MERRILL - One out of every ten bridges in northern Wisconsin is labeled with a troubling name.
They're called "structurally deficient."
The ten percent rate is the highest for any region in the state, according to a new study by the American Road & Transportation Builders Association.
The northbound Highway 51 bridge over Highway 64 is one of those bridges. About 7,800 cars pass over the bridge every day, although it's rated poor or worse on a nine-point scale.
Bridges like that one concern a state road-building advocacy group. The Transportation Development Association of Wisconsin says the results of the national bridge study are not surprising, but they're troubling.
"It's just one more data point of the condition of our roads and our bridges that's pointing out, again, that we can't put this problem off any longer. The longer we do, the more expensive it's going to be," said Craig Thompson, the Executive Director of the Transportation Development Association of Wisconsin. "Eventually, we're going to be putting safety at risk." Plans have been in the works for years to make major improvements on the bridge in Merrill, which was built in 1975.
It will undergo repairs to the abutment, improving its structure. The highway surface on ground level will also be redone, and crews will put in a roundabout. Work could start as soon as 2019.
"Overall, the DOT has been doing a good job of overseeing the projects and contracting with the private sector to get them done," Thompson said. "But they really are suffering from a lack of funding."
According to the study, Wisconsin ranks 17th in the country in number of structurally deficient bridges. Iowa is number one.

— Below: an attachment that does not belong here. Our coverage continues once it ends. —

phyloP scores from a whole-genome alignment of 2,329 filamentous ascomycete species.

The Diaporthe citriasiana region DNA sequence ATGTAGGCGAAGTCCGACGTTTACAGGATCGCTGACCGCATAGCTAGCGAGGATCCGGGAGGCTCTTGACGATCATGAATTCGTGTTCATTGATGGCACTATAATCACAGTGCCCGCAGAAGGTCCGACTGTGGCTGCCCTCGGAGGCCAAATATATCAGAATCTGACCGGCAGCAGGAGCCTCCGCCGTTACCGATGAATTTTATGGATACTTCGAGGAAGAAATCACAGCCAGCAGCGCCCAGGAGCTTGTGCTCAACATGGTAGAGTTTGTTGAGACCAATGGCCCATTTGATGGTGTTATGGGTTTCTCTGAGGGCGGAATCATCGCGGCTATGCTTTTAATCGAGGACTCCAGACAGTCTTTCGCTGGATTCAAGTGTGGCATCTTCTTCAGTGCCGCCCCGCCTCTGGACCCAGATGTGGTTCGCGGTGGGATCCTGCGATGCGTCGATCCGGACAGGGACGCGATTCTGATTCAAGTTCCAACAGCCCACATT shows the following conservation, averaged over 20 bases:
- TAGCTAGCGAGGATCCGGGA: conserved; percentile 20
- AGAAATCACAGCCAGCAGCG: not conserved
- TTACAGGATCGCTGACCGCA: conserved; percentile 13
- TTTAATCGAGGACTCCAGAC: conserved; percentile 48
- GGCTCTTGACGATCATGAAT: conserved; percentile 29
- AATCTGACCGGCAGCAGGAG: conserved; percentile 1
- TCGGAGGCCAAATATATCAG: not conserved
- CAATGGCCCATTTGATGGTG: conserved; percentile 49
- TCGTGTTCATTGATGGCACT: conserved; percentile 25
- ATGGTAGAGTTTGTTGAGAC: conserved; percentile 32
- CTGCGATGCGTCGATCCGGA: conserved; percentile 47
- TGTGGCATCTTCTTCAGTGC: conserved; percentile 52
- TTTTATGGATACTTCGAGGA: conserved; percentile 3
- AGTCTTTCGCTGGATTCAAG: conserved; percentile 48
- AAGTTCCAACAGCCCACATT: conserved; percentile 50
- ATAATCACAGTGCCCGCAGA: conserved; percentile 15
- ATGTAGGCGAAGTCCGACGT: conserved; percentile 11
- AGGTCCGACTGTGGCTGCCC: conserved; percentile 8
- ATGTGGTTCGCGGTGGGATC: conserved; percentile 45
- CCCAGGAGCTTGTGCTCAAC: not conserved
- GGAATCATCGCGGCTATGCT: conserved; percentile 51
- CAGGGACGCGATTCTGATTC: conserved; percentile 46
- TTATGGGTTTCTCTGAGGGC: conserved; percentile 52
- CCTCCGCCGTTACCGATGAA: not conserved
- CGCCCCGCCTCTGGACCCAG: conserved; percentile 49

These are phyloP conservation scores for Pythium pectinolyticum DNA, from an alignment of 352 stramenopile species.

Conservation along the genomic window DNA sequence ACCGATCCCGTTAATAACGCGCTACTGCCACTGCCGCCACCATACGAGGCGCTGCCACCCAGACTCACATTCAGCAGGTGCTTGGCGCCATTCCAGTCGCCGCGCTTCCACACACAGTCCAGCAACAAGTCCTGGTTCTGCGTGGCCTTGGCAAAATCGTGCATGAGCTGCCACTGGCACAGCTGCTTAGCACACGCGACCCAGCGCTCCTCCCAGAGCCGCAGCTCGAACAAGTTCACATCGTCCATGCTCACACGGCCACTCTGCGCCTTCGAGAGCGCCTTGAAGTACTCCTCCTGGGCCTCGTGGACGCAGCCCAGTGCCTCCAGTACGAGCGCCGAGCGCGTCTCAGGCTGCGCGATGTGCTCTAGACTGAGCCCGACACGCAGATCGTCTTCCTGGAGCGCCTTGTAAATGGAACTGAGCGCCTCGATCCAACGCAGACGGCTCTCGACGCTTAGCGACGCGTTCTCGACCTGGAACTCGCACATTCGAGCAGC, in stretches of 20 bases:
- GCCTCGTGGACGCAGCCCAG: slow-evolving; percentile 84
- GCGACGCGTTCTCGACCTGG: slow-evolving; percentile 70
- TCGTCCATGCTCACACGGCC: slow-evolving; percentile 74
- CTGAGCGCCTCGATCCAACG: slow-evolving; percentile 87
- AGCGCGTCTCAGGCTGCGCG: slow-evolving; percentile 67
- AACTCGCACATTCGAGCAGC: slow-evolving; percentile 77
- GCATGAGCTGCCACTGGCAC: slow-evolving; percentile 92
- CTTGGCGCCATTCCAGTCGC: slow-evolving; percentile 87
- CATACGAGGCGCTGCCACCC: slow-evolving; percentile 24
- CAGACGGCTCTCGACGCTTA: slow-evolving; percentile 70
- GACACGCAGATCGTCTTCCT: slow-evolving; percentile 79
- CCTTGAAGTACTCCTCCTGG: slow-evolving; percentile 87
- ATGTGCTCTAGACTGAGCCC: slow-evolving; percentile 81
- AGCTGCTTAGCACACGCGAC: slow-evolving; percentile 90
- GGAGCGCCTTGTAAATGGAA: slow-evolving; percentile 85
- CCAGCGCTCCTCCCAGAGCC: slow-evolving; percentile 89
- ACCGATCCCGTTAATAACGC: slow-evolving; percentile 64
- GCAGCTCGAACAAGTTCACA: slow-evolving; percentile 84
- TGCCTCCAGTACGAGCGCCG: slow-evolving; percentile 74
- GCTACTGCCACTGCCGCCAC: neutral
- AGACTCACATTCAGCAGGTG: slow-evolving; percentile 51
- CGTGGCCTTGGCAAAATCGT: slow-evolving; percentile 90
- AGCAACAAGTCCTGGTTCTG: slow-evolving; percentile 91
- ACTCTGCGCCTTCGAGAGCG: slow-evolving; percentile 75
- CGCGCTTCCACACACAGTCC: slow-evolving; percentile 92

To see the full study, and look at troubled bridges across the state, click the link below.
LAC DU FLAMBEAU - On a busy stretch of Highway 47 near Lac du Flambeau -- where hundreds of wheels spin at 55 miles-per-hour each day -- just one tire drags at a slower pace, pulled by one man: the Tire Man.
"I guess I'm the only one nutty enough to do it, I suppose," Frank Tarantino said with a laugh.
Tarantino lives in Mercer, but trains for marathons in Lac du Flambeau. He started pulling a tire on a chain a few years ago after reading about it in a fitness magazine. People often stop to take his picture.
"Little by little you run a little further, a little further," Tarantino said.
RHINELANDER - Cancer survivors and supporters gathered at Ministry St. Mary's Hospital for the 10th annual Celebration of Life Thursday. The event honors those battling cancer or survivors of cancer and shows people what kinds of services the James Beck Cancer Center offers.
The center's namesake lost his life to cancer, but now others will be able to benefit from his gift to the hospital.
"With his vision and his dollars we were able to put this cancer center here in Rhinelander so patients don't have to travel to larger cities," said Director of Cancer Services Kimberly Hetland.
This year's speaker was Mike Regole, a survivor of tonsil cancer. He spoke about his experience at the center, how family and support affected his journey, and how he ran a business while having cancer.
MADISON - A $3 billion tax break bill for Taiwan-based electronics giant Foxconn Technology Group is poised to pass the Wisconsin Assembly on a bipartisan vote.
Democratic state Rep. Cory Mason said during debate Thursday that he intends to vote for the bill. He is the first Democrat to publicly say he will back the measure that is being championed by Gov. Scott Walker and fellow Republicans.
SAYNER - A needle and thread means more to Pat Andersen than just sewing.
"I started quilting when I was 19 so it's been a passion of mine for a long time," said Pat.
Quilting gives her a community of ladies in the Northwoods.
"Sayner needs something like this, it needs something for the women to do," said Pat.
After moving to Sayner with her husband Don last spring, the two decided to buy the building that now houses Plum Lake Quilts. Pat needed somewhere to put her long arm machine and that eventually turned into a little retail business.
"I mean little and then it grew a little bit and it grew a little bit more," said Don Andersen.
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